Why this one exhaust fan doesn't seem to have damper is a mystery. It is possible that it was removed to make room for the exhaust tube since it is very close to the exterior wall. Dampers are usually extended out a bit from the fan housing. When this exhaust fan is on, can it hold a tissue paper onto its grill? Some exhaust fans are called fart fans since some use small little fans and the air rushing in may overtake it. If it is a drum fan, that is the best kind and should mot be an issue while in use.

This may be the best trick out there, the Cape Damper. Google "Cape Damper" and Tamarack Technologies has several videos. What jadnashua found looks like a well made bathroom exhaust hood and maybe easier to retrofit. Notice it reads "Not intended for Dryer Vent usage", yet is looks just like one.


ExpertsVent.jpg
 
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jadnashua

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A dryer will have much higher air flow than a typical bathroom vent, so a damper designed for one of those may not open properly if used for a bathroom vent.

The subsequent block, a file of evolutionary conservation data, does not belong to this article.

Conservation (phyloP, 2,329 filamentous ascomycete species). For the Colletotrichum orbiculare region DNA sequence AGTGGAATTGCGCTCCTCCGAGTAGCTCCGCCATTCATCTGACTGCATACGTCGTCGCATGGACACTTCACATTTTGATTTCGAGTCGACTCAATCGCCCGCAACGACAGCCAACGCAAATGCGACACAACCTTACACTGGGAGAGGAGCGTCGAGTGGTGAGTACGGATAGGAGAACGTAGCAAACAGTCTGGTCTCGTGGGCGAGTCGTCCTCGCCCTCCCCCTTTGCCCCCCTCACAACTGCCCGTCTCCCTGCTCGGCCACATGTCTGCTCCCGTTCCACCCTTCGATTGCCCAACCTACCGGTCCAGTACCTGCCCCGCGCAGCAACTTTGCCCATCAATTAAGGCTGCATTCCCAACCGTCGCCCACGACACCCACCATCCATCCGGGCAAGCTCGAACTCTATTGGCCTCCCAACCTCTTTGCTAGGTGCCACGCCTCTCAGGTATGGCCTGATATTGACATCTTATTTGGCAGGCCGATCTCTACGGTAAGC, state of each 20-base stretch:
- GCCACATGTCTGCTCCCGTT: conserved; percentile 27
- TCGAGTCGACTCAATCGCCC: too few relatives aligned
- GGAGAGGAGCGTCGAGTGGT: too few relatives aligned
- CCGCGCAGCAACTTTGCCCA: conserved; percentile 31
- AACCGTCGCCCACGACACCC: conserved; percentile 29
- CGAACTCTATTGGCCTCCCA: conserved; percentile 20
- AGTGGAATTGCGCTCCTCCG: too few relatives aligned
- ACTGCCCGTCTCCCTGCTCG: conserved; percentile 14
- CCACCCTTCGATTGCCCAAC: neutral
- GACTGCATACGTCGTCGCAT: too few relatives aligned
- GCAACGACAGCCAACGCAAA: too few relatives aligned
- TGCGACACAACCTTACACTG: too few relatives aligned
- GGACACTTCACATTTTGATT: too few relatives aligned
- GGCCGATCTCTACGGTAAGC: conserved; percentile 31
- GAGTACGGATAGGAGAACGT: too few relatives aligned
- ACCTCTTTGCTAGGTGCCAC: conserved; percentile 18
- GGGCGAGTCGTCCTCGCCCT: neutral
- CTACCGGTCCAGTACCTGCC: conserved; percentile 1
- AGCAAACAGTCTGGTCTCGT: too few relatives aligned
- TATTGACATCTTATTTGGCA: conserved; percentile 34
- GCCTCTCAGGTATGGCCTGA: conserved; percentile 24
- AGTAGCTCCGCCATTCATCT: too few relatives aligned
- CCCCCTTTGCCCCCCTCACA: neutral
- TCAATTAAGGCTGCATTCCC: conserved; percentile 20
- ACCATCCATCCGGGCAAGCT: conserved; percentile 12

In some places, they've been requiring the house to be quite tight and as a result, require energy recovery ventilation systems to be incorporated that when sized properly, should prevent negative pressure when any exhaust vent is being used. Most clothes driers don't pull external makeup air, but that air that gets exhausted needs to come from somewhere. Older, less efficient boilers and furnaces it's the same. A good range hood that actually exhausts outside versus just running it through a filter can move a lot of air, too. The range hood I have, on high, can move close to 800cf/min. that's a lot to pull through cracks in the house! Older, less efficient homes, that wasn't really an issue, but as newer ones are built, they tend to be required to be more efficient, and they don't leak as much. To maintain a healthy environment, pulling in some external air without losing all of the conditioning means some specialized equipment.